Steve Jobs died at 56 years old yesterday from complications of pancreatic cancer. Steve was the charismatic pioneer and innovative co-founder of Apple who transformed personal use of technology as well as entire industries with products such as the iPod, iPad, iPhone, Macintosh computer and the iTunes music store. He had resigned as chief executive of Apple in August, after struggling with illness for nearly a decade, including a bout with pancreatic cancer in 2003 and a liver transplant six years later.
From Apple’s Page
Apple has lost a visionary and creative genius and the world has lost an amazing human being. Those of us who have been fortunate enough to know and work with Steve have lost a dear friend and an inspiring mentor. Steve leaves behind a company that only he could have built, and his spirit will forever be the foundation of Apple.
Google Chairman Eric Schmidt, a former Apple board member, called Jobs the best CEO of the past 50 years — perhaps 100 years.
“His ability to always come around and figure out where that next bet should be has been phenomenal,” Microsoft Corp. co-founder Bill Gates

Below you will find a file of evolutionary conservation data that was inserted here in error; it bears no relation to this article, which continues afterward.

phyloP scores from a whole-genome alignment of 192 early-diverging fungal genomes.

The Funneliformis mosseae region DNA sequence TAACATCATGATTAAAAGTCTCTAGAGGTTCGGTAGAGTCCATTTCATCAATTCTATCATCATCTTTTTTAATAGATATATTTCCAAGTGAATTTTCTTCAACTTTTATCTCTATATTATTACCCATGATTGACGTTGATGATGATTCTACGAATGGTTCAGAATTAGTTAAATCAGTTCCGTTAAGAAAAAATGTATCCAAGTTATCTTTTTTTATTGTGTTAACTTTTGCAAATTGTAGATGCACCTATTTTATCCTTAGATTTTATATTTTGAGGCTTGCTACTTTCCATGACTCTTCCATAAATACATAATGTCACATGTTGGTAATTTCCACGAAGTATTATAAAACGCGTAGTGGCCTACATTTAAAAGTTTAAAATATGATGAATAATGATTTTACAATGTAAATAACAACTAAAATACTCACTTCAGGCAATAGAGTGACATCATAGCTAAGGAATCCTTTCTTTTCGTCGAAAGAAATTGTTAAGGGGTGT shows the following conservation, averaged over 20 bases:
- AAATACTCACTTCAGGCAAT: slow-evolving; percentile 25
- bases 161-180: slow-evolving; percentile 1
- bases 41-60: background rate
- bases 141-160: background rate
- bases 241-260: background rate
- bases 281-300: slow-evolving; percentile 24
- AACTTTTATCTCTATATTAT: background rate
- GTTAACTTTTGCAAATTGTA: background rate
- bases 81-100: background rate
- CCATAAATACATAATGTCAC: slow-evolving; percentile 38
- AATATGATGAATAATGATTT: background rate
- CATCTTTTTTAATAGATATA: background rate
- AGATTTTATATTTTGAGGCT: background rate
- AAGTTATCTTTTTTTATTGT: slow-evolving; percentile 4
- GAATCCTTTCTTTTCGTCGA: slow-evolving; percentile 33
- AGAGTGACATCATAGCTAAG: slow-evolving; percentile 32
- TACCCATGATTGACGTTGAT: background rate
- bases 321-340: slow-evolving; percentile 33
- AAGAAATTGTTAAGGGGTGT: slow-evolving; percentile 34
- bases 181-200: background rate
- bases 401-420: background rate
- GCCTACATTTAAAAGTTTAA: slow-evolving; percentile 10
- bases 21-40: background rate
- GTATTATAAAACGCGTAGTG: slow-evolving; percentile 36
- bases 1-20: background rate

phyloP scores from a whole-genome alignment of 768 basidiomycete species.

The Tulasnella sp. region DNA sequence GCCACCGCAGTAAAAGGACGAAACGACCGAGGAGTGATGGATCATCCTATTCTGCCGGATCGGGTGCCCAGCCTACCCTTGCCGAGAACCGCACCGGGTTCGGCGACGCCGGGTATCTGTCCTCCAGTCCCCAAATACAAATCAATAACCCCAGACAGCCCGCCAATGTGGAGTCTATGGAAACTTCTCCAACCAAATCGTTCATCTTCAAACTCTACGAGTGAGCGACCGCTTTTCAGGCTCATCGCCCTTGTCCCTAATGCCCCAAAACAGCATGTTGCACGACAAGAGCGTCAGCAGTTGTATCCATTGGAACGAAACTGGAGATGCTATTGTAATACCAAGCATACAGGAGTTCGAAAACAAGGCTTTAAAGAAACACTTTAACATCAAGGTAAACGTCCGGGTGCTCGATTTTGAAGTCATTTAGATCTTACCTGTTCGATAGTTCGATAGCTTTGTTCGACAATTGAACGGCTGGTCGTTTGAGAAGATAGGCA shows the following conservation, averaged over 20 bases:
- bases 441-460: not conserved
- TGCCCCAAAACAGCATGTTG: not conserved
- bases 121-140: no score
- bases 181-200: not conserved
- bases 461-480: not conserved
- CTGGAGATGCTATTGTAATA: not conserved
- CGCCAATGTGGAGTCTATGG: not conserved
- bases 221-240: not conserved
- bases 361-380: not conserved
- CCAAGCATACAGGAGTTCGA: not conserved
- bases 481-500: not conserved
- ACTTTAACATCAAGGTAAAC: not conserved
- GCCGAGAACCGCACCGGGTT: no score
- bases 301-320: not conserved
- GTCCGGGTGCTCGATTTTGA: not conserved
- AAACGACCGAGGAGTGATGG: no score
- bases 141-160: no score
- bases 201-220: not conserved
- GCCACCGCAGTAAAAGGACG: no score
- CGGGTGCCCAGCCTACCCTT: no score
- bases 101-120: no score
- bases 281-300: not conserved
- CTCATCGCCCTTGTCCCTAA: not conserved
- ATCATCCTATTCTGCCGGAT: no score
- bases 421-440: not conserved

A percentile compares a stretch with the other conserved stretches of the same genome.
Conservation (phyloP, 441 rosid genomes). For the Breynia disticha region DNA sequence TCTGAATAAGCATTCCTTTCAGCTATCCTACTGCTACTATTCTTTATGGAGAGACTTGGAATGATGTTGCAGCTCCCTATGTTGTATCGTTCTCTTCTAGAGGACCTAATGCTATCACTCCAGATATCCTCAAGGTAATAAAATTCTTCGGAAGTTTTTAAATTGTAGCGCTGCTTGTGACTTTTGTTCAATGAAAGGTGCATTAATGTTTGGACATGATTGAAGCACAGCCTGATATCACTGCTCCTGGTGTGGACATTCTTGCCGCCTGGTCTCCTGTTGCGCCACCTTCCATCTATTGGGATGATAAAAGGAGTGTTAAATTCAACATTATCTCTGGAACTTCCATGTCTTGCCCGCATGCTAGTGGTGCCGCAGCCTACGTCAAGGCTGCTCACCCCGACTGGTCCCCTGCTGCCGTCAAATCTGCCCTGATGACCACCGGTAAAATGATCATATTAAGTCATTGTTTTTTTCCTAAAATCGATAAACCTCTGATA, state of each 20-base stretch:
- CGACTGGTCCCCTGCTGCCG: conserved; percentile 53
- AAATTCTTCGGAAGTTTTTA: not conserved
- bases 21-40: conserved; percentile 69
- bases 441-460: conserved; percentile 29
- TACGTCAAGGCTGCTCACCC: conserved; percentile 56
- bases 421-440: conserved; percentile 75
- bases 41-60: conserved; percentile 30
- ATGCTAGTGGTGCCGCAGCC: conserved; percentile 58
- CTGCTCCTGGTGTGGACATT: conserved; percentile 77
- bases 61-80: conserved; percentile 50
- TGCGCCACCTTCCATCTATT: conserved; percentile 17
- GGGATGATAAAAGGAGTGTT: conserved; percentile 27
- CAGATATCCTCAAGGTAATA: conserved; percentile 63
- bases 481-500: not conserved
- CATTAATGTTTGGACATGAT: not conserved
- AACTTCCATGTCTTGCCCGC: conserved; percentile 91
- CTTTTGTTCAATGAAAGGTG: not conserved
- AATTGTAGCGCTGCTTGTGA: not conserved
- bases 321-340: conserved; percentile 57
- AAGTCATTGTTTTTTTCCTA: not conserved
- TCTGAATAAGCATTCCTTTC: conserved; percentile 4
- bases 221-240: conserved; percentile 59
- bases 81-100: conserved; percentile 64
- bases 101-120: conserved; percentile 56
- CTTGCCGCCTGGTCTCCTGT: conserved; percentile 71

Steve plucked Apple from near-bankruptcy 15 years ago and in August of this year turned it into the most valuable company in the United States passing Exxon.
Jobs has been an enormous benefactor to the human race; his creativity, genius and innovation has created enormously useful tools that we’ve all benefited from in any number of ways, from consumer friendly personal computers to smartphones with web surfing to iPod’s that allow you to carry a lifetime’s worth of music and entertainment. It’s hard to believe the empire he’s leaving behind got started in a garage back in 1976. And it boggles the mind to try to imagine what he might have come up with in the next 10-20 years, had his health been better.
This massive tragedy has literally robbed humanity of decades more of Jobs’ creative genius.